I was speaking to a lad called Jack who was based in Manila. He was quite affable though he spent slightly too much time telling me how honest he was – when someone tells me he is honest, I generally suspect something is amiss: “The lady doth protest too much”. Rather like starting a sentence “with respect” something that prefaces complete verbal abuse. Jack was unable to process my payment because my phone was apparently flagged as fraudulent and blacklisted. That was monday.

robert dunnNow once again, there is history, because this had happened before- no fault of mine, and I was told it had been corrected.  I assumed, therefore, that the so-called correction on 13th October had not, in fact, been effective and I had been living in a fool’s paradise for 5 weeks. But that turned out to be untrue. Instead, an entirely new fraud error had been generated by Virgin. It was explained to me later by a man called “Much” who inhabits what is called the CEO office for escalated complaints, but no doubt it is just another call-centre. “Much” was very reluctant to give his real name so I am respecting his wishes in this account.

I cautioned Jack on Monday that I worried our call might be expensive. He insisted that, despite the fact that I was calling from Moscow, the call was free. He had me on hold at various times and the call went on in fact for an hour. There was a second and third attempt to resolve the problem: another two hours or so.

tony hanway

On Wednesday, I spoke to the CEO office who had finally lifted the bar on my phone and offered to pay the £250 there and then to gain access to my phone, but instead, they said the sum had increased to about £400. We may well ask how that happened, because, other than calling Virgin on a free line, I had not used the phone at all. And therein lies the rub: the line to Jack was not free after all. (the number, if you are interested is +447953967967)

PeterKelly

When my case-handler finally got round to talking to me on Wednesday evening, he explained that the call to “Jack” in Manila was no longer accessible as a recording and so he was unable to verify whether Jack had, indeed, assured me that calls to that number were free. (In any case, “Much” could provide documents to explain that such calls are not free but charged on a standard overseas tarrif). “Much” told me that he was “only being honest”, like Jack before him. Somehow, Jack seemed more credible. As a “goodwill gesture”, and because “he did not dispute my story of what Jack was alleged to have said,” “Much” was, however, prepared to offer me £70. He also assured me, note, that he believed my story about Jack’s claim – so the offer seems a bit odd, and I feel a bit short-changed. No apology, incidentally, also for the fraud error, which he admitted was Virgin’s- an error produced he explained because of the considerable advances being made by the implementation of new software, but the second such erroneous fraud flag on my account this year! And no offer of compensation. It is a case of “Much” wants more!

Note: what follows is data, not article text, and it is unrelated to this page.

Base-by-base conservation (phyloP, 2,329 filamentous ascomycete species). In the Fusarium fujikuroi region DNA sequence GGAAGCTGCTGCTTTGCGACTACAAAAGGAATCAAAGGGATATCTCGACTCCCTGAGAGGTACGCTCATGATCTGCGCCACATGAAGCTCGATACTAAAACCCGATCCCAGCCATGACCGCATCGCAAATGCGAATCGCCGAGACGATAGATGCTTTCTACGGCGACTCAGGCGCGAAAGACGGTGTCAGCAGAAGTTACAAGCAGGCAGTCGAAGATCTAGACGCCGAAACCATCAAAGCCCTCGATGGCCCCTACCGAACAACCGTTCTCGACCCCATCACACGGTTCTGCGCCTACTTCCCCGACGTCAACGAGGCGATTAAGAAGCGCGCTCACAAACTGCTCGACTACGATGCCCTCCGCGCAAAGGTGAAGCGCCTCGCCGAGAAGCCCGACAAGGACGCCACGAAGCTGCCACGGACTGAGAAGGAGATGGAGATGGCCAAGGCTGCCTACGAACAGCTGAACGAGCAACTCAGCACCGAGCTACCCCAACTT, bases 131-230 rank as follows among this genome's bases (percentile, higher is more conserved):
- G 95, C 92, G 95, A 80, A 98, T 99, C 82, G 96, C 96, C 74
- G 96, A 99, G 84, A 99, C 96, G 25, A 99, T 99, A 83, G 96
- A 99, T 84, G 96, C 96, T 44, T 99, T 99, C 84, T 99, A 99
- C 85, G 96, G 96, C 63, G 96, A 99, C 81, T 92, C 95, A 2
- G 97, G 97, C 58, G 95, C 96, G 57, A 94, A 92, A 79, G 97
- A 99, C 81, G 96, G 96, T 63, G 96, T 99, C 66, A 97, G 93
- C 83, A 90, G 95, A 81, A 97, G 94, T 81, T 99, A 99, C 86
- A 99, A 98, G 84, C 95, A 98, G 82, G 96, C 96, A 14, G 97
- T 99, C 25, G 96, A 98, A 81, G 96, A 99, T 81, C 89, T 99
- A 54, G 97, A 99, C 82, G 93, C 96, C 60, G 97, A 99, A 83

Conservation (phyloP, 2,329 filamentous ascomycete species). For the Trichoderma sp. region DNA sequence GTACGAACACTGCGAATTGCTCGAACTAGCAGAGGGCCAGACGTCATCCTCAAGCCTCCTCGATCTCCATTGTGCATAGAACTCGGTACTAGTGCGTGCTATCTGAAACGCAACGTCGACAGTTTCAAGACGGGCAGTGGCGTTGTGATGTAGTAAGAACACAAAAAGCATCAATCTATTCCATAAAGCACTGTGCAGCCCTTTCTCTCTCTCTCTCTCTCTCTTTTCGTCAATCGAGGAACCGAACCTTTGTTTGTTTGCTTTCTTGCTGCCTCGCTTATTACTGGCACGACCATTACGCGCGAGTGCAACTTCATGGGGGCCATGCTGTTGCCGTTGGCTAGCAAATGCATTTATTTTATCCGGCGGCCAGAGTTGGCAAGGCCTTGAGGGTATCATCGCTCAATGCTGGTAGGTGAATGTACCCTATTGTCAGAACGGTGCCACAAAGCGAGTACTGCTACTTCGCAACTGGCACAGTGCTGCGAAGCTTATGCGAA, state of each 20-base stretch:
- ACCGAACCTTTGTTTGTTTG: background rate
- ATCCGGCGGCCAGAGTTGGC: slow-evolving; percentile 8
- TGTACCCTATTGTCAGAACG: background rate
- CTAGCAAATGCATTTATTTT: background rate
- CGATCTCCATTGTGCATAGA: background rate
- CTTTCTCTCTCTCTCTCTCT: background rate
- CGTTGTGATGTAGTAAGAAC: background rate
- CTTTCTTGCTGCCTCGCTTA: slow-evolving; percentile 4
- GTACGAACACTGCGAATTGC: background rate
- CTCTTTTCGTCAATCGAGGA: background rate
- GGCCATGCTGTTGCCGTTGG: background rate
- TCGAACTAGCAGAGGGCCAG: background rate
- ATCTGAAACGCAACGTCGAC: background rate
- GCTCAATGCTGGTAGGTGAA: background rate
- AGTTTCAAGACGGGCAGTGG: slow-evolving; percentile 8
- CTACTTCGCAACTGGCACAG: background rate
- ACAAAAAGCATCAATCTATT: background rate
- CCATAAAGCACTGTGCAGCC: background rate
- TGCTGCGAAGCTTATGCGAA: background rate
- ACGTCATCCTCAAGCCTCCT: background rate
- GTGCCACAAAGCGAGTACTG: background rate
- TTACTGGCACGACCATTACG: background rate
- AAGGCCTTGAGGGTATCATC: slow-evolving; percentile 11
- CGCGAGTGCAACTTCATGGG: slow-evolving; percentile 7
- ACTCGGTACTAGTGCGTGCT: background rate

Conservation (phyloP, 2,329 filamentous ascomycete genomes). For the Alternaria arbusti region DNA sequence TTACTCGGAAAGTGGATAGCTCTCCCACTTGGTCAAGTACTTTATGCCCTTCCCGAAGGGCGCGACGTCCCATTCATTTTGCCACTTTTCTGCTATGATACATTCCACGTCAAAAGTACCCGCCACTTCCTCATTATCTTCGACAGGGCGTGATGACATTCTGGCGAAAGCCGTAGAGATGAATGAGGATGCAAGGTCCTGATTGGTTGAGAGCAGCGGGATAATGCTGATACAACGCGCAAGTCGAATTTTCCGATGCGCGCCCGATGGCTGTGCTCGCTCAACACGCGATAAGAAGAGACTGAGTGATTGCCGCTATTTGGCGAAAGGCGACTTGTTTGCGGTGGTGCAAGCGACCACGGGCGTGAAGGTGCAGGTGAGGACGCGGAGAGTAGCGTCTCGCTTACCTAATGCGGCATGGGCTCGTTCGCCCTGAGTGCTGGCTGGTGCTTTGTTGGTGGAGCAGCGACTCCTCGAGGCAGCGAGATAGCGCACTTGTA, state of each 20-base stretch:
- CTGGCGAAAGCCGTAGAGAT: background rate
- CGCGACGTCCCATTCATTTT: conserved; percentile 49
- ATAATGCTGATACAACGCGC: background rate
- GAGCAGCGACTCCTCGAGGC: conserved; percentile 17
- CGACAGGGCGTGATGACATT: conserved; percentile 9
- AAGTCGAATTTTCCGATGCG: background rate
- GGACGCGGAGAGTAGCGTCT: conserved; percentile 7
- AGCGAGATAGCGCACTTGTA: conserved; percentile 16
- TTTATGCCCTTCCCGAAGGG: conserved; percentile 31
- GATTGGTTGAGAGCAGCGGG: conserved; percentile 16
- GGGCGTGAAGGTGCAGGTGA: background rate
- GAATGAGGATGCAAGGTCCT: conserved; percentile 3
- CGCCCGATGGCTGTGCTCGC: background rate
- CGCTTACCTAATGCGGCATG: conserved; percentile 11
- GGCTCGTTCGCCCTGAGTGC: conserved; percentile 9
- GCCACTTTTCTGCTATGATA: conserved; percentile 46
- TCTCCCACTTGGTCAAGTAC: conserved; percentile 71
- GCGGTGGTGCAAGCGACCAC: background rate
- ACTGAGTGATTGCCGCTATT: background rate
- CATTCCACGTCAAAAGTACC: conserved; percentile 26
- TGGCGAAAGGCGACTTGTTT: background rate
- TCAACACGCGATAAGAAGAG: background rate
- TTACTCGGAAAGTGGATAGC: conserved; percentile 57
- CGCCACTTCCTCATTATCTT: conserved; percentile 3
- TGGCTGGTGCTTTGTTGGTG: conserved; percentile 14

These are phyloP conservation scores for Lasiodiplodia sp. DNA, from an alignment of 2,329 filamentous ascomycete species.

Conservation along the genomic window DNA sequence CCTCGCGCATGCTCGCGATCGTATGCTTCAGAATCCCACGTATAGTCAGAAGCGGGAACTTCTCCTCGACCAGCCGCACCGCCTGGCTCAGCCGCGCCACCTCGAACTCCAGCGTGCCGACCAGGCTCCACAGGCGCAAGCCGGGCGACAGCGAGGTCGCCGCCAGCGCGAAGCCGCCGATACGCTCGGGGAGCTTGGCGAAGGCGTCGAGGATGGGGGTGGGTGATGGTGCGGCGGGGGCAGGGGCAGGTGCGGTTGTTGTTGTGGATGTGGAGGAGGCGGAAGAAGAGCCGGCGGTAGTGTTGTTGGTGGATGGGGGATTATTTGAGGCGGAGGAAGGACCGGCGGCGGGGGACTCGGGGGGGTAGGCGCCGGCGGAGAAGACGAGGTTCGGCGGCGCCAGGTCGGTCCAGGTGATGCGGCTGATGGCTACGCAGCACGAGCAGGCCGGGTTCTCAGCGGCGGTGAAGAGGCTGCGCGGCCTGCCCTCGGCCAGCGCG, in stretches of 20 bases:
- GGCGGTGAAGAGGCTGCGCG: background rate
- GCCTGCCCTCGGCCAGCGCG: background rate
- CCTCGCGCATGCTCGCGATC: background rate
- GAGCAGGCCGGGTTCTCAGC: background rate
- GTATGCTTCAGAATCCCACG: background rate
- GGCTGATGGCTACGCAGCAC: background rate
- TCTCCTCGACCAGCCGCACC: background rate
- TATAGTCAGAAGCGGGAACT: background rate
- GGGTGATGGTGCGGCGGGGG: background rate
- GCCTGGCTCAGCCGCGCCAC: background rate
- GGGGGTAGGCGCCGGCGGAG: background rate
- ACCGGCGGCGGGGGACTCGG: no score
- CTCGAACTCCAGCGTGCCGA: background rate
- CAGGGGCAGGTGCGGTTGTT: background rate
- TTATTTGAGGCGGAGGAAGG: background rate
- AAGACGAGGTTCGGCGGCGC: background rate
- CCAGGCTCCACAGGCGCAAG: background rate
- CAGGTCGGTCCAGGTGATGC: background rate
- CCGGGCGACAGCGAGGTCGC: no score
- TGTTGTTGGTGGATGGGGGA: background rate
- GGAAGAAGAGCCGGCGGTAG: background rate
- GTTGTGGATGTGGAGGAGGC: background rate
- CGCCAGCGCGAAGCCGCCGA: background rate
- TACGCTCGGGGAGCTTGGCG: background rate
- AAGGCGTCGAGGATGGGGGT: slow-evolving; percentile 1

maurice daw

I asked for a PUK code so that I could leave Virgin and take my phone number with me, but should I do this – Mr “Much” was very clear- then I would no longer receive the “goodwill gesture” he had been offering me. Astonishing and slightly threatening.

This £70 is not compensation, it is not a refund. It is, in short, a bribe by a company that is quite happy to lie through its teeth to extract as much as they can for a service that falls far short even of the term”shoddy”. I wonder if, indeed, what I have experienced is a form of “misrepresentation”? It comes fairly close to what American gangsters in Chicago would have called “protection”. I am paying for services they themselves have forced me to accept!

brigitte trafford

In the social media age, customer service should be efficient and effective. A quick survey of the internet shows very clearly that I am not alone in being frustrated by Virgin’s duplicity and aggression. One of the problems that I would identify here is that customer care and marketing or sales are divided into two completely different (and arguably conflicting) offices and neither has much care about its effect on the other. Beyond that is the infuriating habit of agents refusing to provide surnames and assuming they can use my first name too. This is not just an Oldie whinge about due respect- it is about basic honesty because, when pressed to identify the various people called Val, or Cherie or Jack, the evidence of their existence seems to flush away as quickly as the recordings that betray whatever errors they have inadvertently or deliberately made. Virgin is the harpic of mobile communication. I should add that I also spoke to a lovely switchboard person called Chantelle who was charming enough on 3 occasions to remember who I was and what the issue was. But, as a rule, what is agreed with one person is then denied by another and an appeal to the evidence of the “recording” meets with the response that it never took place or is lost. The fact, therefore, remains- shoddy customer care will eventually have an impact on sales. It is just a matter of waiting for the whole house of cards to collapse.

mine hifzi

And who has a Virgin phone after all, these days? Come on! Virgin is simply a larger scale version of Easy Jet- it’s mobile phone service is an offshoot. The Virgin company began in the Late 70s and was properly registered in the late 80s: a 40-something year history, and it is time for some pruning.

Because I look after a number of students in the UK , and have phones on account for them to use, I have oddly now used almost every phone company in the UK. None are really honest or a pleasure to deal with, but Virgin’s deceit in this instance really takes the biscuit.

branson

I will certainly make an effort to produce some cartoons about this at a later stage. (**22.11.15: now completed, see above for images of current board of directors) But now, I must board my flight! (I am NOT booked on a Virgin flight)